Telstra taps CBA to win customers
Telstra has sought advice from Commonwealth Bank on how to improve its popularity with its millions of customers Australia-wide.
But the telecommunications major has no plans to scale back its outsourcing of call centres.
In an exclusive interview with BusinessDay's Malcolm Maiden, chief executive David Thodey revealed that Telstra had consulted Commonwealth Bank on the telco's plan to win over customers, a project requiring big changes to Telstra's processes, technology and culture.
Mr Thodey said the formerly government-owned CBA had "a lot of parallels" with Telstra, and he took heart from the bank's success in transforming its customer satisfaction ratings under the leadership of former chief executive Ralph Norris.
According to Roy Morgan research, consumer satisfaction with CBA reached 80 per cent in January, the highest rating of the big four and the bank's best rating since the survey began in 1996.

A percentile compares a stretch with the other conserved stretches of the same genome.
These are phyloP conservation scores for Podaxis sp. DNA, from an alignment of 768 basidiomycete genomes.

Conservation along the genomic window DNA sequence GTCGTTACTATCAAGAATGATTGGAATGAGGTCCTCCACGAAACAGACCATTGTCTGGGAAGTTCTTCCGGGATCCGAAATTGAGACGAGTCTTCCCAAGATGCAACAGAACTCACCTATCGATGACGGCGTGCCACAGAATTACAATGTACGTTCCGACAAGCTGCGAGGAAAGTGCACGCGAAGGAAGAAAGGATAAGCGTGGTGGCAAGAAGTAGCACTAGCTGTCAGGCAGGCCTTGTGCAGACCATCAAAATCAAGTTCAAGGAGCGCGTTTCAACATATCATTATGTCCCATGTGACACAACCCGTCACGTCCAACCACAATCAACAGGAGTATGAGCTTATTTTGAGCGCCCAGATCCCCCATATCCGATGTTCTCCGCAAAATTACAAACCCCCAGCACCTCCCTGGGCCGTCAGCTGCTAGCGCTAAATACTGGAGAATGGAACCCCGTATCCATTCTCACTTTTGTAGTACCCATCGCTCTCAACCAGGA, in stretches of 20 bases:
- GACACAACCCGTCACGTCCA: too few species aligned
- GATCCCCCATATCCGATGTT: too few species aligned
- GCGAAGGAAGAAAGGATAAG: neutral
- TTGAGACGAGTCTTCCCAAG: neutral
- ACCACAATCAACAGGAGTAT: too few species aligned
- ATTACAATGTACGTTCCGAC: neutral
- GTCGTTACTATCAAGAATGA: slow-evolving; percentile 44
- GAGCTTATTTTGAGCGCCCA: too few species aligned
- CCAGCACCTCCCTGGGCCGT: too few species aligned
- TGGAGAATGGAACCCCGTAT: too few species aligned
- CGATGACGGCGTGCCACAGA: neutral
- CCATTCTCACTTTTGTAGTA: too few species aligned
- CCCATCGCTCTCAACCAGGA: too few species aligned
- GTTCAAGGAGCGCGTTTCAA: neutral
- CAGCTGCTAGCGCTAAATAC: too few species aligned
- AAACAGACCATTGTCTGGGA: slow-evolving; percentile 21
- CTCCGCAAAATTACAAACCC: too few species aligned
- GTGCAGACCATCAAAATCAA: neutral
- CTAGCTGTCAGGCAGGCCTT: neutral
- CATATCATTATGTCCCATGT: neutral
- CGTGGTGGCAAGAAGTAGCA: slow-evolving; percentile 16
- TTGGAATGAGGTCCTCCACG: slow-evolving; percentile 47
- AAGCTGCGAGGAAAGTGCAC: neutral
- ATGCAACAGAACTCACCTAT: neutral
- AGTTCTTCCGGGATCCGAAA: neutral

"It was seven years before they climbed to be number one, and we are what, two or three years into our journey," Mr Thodey said.
Telstra has lifted the net promoter score that rates its popularity with its customers into positive territory overall, but Mr Thodey said the company still had a long way to go.
But one difference between the strategies of CBA and Telstra was that the bank had not sent processing and call centre jobs offshore. Telstra runs local call centres, but also has a significant call centre operation in the Philippines.
Mr Thodey said that while he understood some customers were more comfortable hearing an Australian accent on the other end of the line, the first priority was to give "a great customer experience, irrespective of where that contact centre is".
He added that Telstra was not just an Australia-focused group, but a regionally focused one, with people from many cultures employed.
"Cost comes into it - I'm a businessman," he says. "But we honestly start with an improved service outcome. Even if the cost per call is very low, if the customer has to ring back, all the economies go out the door."